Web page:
Mr. John Redwood (Wokingham): Is the Chancellor proud of the fact that 600,000 people have lost their jobs in manufacturing? Is he proud of the two manufacturing recessions over which he has already presided? Is he proud of what is happening in manufacturing today? What does he say to those people?

Mr. Brown: What I am proud of is this: we have cut corporation tax, introduced a research and development tax credit for manufacturing, and introduced capital allowances. When the right hon. Gentleman was a Minister in the Conservative Government, 3 million manufacturing jobs were lost.

When it comes to solutions to the problem, we must recognise that the shadow Chancellor and the right hon. Gentleman are not saying exactly the same things. What did the right hon. Gentleman say in his election address in 2001?


The shadow Chancellor is not prepared to say that.

Worse than the danger of abolition of the new deal and tax credits is a proposal advanced by the Leader of the Opposition in an interview on 30 December 2002, when he announced that a study was being conducted by the hon. Member for Arundel and South Downs (Mr. Flight), the shadow Chief Secretary to the Treasury. The study, he said, was


[Interruption.] I will quote the whole interview. The interviewer said to the Leader of the Opposition:


The answer was:


The interviewer said:


The answer was:


Mr. Howard Flight (Arundel and South Downs): If the Chancellor had done us the courtesy of reading the report to which the Leader of the Opposition referred, he would know that it referred to areas of potential for savings. That was absolutely clear. Moreover, the report stated twice that it did not refer to cuts in health or education spending. I ask the Chancellor to end the spin propaganda in which he has been indulging.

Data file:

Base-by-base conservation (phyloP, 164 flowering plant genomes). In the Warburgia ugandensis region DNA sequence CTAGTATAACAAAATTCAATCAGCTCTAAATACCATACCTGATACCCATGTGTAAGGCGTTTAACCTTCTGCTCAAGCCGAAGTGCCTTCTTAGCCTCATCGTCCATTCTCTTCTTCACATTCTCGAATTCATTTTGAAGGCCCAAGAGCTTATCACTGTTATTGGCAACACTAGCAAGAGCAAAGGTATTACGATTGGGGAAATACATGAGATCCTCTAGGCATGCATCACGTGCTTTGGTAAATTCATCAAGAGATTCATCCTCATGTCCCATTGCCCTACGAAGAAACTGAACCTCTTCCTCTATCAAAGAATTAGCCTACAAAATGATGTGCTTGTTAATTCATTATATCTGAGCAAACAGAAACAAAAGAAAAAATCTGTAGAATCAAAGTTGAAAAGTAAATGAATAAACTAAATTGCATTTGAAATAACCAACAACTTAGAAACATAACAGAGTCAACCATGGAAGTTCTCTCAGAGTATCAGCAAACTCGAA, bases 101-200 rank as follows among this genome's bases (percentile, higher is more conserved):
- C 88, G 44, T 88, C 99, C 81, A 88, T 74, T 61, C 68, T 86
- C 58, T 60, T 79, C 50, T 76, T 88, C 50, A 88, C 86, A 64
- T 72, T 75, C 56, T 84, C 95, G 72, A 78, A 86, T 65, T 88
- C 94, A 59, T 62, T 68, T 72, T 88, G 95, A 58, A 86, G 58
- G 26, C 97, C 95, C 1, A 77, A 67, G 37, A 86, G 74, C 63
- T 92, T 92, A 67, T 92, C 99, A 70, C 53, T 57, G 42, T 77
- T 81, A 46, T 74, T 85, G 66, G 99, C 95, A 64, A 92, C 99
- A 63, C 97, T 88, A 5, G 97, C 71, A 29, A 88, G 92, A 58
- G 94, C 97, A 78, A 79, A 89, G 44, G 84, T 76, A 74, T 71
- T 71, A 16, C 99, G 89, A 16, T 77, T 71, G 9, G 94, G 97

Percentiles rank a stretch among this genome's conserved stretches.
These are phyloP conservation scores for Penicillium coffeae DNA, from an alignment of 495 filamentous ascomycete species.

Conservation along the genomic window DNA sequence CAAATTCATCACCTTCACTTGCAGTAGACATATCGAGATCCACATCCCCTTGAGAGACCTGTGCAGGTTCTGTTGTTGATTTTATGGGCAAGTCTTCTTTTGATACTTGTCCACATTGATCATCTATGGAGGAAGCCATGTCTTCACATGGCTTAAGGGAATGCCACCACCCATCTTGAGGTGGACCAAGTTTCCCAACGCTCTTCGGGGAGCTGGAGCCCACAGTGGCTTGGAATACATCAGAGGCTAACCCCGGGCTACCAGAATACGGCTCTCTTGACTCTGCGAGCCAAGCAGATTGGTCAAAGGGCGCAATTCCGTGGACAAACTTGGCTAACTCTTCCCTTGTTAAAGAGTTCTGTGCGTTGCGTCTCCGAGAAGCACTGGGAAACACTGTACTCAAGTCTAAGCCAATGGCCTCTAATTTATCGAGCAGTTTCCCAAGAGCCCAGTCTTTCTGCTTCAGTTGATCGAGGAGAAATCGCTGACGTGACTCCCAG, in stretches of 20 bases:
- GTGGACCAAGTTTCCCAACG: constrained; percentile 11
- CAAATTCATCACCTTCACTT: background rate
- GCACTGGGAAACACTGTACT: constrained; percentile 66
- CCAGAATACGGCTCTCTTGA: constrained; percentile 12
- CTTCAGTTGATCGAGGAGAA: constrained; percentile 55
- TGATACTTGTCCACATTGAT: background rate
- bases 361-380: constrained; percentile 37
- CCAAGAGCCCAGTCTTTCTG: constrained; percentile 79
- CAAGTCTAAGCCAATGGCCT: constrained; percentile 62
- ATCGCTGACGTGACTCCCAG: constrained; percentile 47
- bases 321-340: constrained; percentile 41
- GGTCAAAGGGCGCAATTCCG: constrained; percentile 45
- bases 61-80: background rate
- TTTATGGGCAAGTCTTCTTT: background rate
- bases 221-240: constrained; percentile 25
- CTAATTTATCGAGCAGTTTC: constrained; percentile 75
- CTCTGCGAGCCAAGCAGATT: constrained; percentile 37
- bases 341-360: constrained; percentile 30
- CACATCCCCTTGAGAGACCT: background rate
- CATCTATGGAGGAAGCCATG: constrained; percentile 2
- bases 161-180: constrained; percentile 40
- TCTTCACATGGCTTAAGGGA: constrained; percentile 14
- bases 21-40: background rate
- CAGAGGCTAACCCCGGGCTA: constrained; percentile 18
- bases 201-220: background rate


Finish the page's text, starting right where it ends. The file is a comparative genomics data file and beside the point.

Mr. Brown: Now we are getting to the heart of the matter. "Potential" cuts of 20 per cent!

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The hon. Gentleman says that that did not apply to the health service. In that "World at One" interview on 30 December, however, the Leader of the Opposition said that he was looking at cuts


Mr. Flight: I am surprised that the Chancellor of the Exchequer displays such economic naivety. The scope that exists, to an extent, to make economies in some areas accommodates extra spending in others. The virtuous action of looking for areas of waste, which the Chancellor should be doing, would enable him to deliver much better services by redeploying funds.

Mr. Brown: This is very helpful. The shadow Chancellor will be very pleased that the shadow Chief Secretary has joined us. He has confirmed the "potential" for savings. He has confirmed that the study has taken place. He has not denied the Leader of the Opposition's statement that he was looking for


Is the hon. Gentleman saying that the Leader of the Opposition was misleading people in that interview?